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  #21  
Old 09-02-2008
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serenity, it was 478,000 when all was said & done


and yes, I am very, very content with my Tayana
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1978 Tayana 37

Freedom comes when youíre ready to sail away. True freedom comes when you donít have to return


Cut off from the land that bore us, betrayed by the land we find, where the brightest have gone before us and the dullest remain behind, .......but stand to your glasses, steady,.......tis all we have left to prize, raise a cup to the dead already, hurrah for the next that dies
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  #22  
Old 09-02-2008
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Wow

Wow Pappy, that is very spendy and about 100K more then I would have thought... Like I said, I would have boaugt a waterfront condo on land and kept my tayana... Thinking a 30 y/o tayana 37 probably lists for around 75K-
Just a Guess....

I have had family and people I know who have had great luck with thier hunters... I still would NEVER spend 475K on a hunter 45CC... I have not priced Tayana's.. I am thinking tayana's are comprable to Valients- sorry if they are not and that offends any out there... I am thinking you could have boaught a slightly used Tayana or Valient in the 45 foot range for a half a million... Or better- ditch ALL three and get the new PSC 40PH.... Just my bias and not meant to be offensive...
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  #23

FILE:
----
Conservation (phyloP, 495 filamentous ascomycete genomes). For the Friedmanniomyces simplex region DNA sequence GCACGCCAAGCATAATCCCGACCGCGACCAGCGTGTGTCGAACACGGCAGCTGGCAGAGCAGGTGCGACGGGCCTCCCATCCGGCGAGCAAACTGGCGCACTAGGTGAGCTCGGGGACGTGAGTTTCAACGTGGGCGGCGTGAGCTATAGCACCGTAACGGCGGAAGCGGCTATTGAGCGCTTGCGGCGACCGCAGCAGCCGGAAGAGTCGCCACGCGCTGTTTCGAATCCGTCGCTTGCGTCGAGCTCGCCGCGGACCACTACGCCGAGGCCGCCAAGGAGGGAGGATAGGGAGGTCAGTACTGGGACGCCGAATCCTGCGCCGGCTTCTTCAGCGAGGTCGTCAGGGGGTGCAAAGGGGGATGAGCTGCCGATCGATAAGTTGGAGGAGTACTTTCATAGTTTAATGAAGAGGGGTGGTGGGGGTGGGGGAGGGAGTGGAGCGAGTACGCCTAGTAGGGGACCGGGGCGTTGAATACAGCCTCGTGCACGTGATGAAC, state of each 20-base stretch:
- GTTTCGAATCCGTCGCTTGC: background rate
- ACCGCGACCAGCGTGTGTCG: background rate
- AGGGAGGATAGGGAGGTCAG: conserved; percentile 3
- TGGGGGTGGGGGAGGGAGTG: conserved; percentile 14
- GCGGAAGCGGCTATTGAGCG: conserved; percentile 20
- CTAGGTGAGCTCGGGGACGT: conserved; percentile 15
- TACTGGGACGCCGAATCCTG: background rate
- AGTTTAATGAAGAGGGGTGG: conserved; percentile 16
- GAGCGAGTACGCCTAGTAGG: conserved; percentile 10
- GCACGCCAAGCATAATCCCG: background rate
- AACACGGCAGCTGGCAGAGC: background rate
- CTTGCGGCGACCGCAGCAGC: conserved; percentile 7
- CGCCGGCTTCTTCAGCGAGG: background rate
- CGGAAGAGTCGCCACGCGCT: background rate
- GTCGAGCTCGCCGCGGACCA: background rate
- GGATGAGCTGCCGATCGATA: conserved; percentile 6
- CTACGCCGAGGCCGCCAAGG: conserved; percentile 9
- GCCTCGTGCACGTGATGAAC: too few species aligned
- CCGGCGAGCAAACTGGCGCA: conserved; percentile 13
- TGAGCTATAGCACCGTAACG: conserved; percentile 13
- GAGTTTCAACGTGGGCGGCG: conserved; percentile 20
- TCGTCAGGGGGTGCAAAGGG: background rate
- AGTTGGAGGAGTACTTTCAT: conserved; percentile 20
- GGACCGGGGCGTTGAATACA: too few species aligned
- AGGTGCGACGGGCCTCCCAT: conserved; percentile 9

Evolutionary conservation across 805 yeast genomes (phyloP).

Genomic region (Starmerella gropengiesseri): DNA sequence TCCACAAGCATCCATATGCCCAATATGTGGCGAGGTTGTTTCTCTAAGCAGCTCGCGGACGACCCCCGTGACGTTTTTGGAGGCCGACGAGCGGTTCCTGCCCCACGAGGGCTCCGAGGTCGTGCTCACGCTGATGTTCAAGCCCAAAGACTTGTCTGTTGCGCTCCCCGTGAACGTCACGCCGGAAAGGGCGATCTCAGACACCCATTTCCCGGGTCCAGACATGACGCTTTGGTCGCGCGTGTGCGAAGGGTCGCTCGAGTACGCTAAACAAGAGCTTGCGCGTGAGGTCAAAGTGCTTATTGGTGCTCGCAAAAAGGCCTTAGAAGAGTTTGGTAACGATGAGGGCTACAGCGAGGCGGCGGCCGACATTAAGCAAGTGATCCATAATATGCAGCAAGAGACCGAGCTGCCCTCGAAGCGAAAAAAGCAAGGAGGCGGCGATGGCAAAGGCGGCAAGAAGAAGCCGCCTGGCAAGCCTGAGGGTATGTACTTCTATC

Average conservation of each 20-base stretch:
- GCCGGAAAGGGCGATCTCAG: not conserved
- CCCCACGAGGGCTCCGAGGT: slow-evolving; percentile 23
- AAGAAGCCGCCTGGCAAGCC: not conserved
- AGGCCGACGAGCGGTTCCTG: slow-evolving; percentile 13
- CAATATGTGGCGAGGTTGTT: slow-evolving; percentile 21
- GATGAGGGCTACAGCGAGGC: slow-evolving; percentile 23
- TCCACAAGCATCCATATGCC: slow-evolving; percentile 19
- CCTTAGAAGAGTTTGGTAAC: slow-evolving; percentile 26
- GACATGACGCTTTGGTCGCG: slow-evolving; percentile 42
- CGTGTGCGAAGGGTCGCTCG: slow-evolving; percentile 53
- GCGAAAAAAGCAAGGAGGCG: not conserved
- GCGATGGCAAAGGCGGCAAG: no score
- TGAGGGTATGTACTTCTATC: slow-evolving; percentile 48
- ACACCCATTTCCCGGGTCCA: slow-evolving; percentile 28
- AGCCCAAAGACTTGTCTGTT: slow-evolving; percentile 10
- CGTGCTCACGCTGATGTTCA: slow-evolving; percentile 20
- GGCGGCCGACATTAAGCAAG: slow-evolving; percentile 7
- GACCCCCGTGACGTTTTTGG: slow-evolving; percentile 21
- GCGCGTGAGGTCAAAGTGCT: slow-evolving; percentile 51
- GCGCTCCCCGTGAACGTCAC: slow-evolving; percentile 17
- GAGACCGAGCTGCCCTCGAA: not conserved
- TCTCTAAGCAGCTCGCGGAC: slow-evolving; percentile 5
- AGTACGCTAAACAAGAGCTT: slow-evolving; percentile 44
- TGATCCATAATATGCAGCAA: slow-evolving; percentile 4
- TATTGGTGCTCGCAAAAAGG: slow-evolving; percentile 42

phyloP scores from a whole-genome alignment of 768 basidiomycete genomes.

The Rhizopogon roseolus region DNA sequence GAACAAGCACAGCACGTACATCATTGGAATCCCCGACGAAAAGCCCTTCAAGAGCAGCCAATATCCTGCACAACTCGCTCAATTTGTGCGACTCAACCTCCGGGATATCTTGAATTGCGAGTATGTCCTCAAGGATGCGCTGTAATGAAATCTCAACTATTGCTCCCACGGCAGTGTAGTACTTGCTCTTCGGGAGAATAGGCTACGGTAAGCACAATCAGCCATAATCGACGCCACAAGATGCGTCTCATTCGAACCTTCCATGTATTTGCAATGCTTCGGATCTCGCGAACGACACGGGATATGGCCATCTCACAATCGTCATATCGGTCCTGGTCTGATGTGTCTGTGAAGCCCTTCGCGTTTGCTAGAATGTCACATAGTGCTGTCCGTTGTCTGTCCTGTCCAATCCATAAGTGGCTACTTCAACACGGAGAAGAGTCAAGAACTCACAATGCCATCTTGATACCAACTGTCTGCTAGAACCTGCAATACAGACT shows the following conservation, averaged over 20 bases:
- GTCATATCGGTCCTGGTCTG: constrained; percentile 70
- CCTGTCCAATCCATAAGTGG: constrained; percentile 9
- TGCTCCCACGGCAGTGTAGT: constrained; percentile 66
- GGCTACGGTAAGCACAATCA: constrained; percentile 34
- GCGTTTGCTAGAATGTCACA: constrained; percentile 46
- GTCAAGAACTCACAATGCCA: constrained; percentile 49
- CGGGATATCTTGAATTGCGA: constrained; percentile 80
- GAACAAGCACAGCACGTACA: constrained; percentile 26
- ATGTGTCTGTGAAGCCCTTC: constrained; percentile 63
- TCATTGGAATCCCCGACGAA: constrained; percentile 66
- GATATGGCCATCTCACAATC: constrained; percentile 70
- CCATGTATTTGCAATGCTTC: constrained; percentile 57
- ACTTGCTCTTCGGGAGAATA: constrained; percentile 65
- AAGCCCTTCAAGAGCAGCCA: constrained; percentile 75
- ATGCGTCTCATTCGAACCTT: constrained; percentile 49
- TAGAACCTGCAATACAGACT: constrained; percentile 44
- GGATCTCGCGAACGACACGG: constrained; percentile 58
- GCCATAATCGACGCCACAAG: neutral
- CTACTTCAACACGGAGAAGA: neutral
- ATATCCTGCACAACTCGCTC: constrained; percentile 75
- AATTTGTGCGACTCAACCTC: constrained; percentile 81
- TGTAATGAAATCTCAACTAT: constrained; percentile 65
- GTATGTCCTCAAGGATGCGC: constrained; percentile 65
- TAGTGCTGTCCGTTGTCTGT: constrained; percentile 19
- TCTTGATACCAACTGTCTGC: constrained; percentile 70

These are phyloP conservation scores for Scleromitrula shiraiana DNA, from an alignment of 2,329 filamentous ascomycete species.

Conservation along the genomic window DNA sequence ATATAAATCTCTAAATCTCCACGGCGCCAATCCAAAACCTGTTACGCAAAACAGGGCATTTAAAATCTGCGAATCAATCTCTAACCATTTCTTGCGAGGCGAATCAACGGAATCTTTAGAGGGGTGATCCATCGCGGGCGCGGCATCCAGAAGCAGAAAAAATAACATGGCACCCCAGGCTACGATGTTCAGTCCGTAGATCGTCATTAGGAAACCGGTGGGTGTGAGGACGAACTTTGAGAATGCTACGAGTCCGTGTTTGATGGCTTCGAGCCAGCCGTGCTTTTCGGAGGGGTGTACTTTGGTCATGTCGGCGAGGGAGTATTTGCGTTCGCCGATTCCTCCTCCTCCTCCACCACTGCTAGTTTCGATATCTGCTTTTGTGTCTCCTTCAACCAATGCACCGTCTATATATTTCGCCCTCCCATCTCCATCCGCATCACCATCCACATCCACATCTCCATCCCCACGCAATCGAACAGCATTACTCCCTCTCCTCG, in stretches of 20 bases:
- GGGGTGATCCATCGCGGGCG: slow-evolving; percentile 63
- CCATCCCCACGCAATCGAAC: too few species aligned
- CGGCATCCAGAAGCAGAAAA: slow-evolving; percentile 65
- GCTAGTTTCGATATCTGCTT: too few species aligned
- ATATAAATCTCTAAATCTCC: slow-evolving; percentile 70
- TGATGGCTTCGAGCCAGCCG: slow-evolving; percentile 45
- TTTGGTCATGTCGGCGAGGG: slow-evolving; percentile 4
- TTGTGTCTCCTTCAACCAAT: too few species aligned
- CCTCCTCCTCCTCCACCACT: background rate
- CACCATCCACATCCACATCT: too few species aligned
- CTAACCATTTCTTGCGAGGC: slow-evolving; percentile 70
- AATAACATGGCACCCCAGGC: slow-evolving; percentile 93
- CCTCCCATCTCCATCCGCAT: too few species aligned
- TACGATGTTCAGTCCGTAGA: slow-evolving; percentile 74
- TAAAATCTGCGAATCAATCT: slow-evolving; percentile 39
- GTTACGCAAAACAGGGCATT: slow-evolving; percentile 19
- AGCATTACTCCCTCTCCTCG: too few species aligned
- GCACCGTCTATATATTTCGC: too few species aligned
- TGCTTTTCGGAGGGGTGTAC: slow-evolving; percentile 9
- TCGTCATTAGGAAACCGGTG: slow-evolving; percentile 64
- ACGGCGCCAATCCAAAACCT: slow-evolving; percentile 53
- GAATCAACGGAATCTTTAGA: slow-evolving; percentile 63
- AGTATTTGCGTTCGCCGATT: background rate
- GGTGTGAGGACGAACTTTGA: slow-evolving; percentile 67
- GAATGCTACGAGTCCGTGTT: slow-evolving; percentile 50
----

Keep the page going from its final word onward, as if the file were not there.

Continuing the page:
Old 09-02-2008
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Quote:
Originally Posted by camaraderie View Post
Mike...welcome. The 20 is a decent boat to learn on but carefully check the keel centerboard trunk for leaks and the winch for proper operation. This seems to be a real problem spot on these boats but it is not a big deal to fix.
Hi!
Thanks for the welcome and the information. I attempted to email several owners. Several links were dead. One responded and he mentioned basically the same thing. He loved his boat but moved on.
The one we examined, it was a different story.
It was leaking in that area, with several inches of water in it. I have to say it wasn't a good inspection.
The boat had apparently reached a point of equilibrium before the owner and I got onto it. Then you could hear more water coming in there, near where a pin is located. The winch, rather than cable, had a fat (nearly 3/4inch thick) cord on it.
He wasn't troubled, and made the point more than once that the boat didn't have a bilge installed. (There was a hand-operated bilge pump there). There was also water drizzling down the hull on the inside, under the sink (I'm not sure of its source because that water was drizzling down from higher than the water level outside the hull and there was no rain). Inside, there was a black stain where water had entered the interior, as the hull/deck joint.
Maybe I'm making a mountain of a mole hill but the list continued:
Corrosion on the base of the mast where it met the stainless steel plate and pop rivets backing out there; cracks in the deck at lifeline posts and out of alignment shroud connections (he did say the boat had gone through a knockdown while his brother sailed it); chunks of gelcoat missing from the deck with fiberglass matting that's been long exposed to the elements. I could go on.
I knew it wasn't a new boat - 1984, but the condition was troubling. He professed that the outboard would run, but wouldn't start it, nor was he willing to take it out with us aboard. He did say he bought it and found out he didn't like sailing, though his son uses it some.